Like a lot of places, Shoreditch was a mix of low earnings housing, light engineeering/commercial, small retail- much of it failing.
    Then the leftie-trendies started moving in. Designery frockshops, whatever-analia sellers, the art supply warehouse – used to be the brewery… Same people took up whatever residential lettings became available – inflating letting prices. Progressively, the lefty-trendies pushed out any of the surviving commercial & made the area unaffordable for the original inhabitants. The butcher gets replaced by the hand thrown pottery emporium & £50 a throw. Now the area’s become leading edge-trendy & the smart money moves in.
    You don’t like gentrification, DBC? Then tell your trendy-lefty mates to stay away & keep their aromatherapy supplies to themselves.

  7. The Stigler: “It’s peculiar how the “anti-gentrification” crowd are also the “pro-immigration” crowd. “

    Or rather the ‘NO! It should happen to YOU, not ME!’ crowd…

  8. Reed: The whole point is that the troublemakers –including the fat henna’d hag with the megaphone* –aren’t local. The are the well-off middle-class leftist grunge/dinge element who have already colonised the area and are now unhappy about being seen off by weller-off (sic) middle/upper class elements moving in on them. Your slogan based thoughts fail to cut it as usual.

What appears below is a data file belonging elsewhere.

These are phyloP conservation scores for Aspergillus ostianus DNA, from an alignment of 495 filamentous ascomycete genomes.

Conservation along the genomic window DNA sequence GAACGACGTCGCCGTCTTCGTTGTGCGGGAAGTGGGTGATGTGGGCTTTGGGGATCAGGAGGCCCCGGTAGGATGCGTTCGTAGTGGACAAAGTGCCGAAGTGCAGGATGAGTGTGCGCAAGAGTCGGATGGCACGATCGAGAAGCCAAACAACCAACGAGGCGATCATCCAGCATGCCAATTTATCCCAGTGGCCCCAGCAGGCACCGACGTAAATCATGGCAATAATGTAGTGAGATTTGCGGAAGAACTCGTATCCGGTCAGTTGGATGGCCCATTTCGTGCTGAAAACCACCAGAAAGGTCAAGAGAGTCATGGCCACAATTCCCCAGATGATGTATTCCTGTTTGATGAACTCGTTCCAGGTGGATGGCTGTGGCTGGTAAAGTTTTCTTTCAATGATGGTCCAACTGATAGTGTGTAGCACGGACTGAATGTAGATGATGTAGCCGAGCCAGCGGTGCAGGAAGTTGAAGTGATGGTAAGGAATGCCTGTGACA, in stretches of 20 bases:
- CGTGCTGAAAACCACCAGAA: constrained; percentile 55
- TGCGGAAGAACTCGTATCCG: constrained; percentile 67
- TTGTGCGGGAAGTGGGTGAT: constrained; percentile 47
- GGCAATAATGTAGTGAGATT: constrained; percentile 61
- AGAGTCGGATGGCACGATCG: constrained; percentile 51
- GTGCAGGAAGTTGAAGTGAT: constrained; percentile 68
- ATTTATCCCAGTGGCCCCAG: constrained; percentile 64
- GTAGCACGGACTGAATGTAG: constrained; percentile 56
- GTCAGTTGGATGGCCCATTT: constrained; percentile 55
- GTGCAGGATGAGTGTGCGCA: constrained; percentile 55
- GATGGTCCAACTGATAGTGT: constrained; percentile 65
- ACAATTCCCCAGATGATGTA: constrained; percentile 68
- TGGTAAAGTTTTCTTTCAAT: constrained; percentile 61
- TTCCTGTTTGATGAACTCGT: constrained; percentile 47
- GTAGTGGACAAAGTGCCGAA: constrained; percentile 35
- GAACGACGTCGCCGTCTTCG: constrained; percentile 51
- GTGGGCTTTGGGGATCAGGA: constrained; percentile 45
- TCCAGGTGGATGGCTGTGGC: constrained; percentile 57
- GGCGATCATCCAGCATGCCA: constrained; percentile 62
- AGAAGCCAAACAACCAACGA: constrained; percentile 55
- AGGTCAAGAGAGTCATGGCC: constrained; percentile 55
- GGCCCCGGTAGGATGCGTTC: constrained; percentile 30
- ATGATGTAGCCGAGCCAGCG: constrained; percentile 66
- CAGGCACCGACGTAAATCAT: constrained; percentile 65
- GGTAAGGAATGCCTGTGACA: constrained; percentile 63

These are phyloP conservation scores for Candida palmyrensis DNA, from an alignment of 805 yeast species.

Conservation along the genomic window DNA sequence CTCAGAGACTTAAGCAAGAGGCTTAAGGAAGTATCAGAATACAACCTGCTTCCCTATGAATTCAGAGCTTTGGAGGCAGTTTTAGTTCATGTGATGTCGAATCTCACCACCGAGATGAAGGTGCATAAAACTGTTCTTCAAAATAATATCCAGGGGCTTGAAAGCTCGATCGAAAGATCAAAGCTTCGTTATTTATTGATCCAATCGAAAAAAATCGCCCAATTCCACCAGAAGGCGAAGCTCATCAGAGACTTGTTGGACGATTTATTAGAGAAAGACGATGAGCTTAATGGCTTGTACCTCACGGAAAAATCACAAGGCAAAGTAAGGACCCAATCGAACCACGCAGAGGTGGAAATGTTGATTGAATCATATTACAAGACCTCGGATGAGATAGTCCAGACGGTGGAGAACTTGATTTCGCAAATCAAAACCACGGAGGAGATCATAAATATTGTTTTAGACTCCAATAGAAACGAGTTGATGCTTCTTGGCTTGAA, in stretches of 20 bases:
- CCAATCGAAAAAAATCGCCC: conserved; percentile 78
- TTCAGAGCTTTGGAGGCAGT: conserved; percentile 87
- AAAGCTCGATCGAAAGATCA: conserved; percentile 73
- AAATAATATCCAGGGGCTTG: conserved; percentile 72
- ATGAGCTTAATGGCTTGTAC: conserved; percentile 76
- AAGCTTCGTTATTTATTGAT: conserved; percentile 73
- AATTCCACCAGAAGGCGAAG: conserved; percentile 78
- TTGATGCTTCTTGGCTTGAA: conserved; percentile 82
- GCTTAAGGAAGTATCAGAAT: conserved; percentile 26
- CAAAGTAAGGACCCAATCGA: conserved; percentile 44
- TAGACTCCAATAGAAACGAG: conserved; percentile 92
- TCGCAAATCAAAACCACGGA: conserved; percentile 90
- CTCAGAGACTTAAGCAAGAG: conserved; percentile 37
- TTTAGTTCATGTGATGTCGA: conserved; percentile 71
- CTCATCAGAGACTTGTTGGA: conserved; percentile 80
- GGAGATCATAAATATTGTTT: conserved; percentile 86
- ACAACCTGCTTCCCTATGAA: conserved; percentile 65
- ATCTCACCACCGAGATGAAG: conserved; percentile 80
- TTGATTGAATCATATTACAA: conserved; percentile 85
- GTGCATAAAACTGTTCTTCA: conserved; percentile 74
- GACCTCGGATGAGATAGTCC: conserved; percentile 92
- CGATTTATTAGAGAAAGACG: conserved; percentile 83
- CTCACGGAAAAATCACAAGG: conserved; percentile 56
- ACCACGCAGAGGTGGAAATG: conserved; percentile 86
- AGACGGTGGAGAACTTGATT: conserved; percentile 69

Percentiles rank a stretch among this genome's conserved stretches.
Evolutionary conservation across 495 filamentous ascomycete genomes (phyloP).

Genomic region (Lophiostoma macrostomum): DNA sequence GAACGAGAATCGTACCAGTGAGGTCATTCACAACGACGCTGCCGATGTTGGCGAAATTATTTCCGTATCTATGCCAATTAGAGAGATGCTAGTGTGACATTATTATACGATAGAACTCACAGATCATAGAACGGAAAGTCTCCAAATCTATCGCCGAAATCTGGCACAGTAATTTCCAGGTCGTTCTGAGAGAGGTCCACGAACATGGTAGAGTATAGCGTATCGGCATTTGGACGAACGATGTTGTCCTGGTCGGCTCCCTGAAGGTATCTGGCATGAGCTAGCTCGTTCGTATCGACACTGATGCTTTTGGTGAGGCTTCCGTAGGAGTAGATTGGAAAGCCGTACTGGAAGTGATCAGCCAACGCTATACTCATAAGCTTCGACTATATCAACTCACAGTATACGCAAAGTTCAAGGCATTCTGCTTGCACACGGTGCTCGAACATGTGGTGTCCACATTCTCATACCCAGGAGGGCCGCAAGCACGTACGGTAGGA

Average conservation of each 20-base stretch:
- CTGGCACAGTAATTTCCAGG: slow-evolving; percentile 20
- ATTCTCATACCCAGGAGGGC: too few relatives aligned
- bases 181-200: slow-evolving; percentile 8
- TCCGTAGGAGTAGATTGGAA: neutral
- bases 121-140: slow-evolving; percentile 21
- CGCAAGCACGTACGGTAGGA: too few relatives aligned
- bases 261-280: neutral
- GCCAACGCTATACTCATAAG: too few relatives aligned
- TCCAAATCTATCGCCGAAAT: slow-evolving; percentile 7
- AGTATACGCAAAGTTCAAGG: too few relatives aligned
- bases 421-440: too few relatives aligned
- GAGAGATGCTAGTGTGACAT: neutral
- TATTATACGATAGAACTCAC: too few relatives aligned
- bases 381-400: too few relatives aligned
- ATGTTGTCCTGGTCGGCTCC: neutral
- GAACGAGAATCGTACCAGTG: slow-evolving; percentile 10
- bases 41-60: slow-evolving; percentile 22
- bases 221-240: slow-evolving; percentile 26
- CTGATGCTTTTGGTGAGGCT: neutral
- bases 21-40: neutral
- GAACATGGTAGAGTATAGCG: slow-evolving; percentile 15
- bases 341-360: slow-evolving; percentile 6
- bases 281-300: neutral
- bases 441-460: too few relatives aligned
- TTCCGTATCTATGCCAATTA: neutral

* Ok the hair was more arterial red than henna but it doesn’t scan as well.

  9. Incidentally, some of the gentrification round that way is my work. Aldate High St, opp Brick Lane. Pistachio & pink, last time I saw them.
    Why I have absolutely no affection for London’s legacy architecture.
    Those buildings were absolute f**kers. Built over the old Met Line. The vibration of that & the sprinkling of bombs took the church down meant the fabric was cracked to hell. Weeks of work stitching it back together with steel, concrete & epoxy. It’s a shithole marketed as luxury flats.
    Why they don’t just nuke everything east of Bishopsgate out to … Romford’d be about right. Build some decent apartment blocks. Beats me.

  10. I’m writing this from my latest acquisition. 3 bed penthouse with terraces the size of a football field. Car parking at the basement level. The party-pad to beat all party pads. Cost less than a very, very small studio in Shoreditch. (If they do them that small….but wasn’t someone renting a garden shed erected in the corner of a living room, c’ording to the Standard? Shoreditch way. £100 a week for the privilege)
    Barking the Brits.Totally barking. (And that can be demolished too!)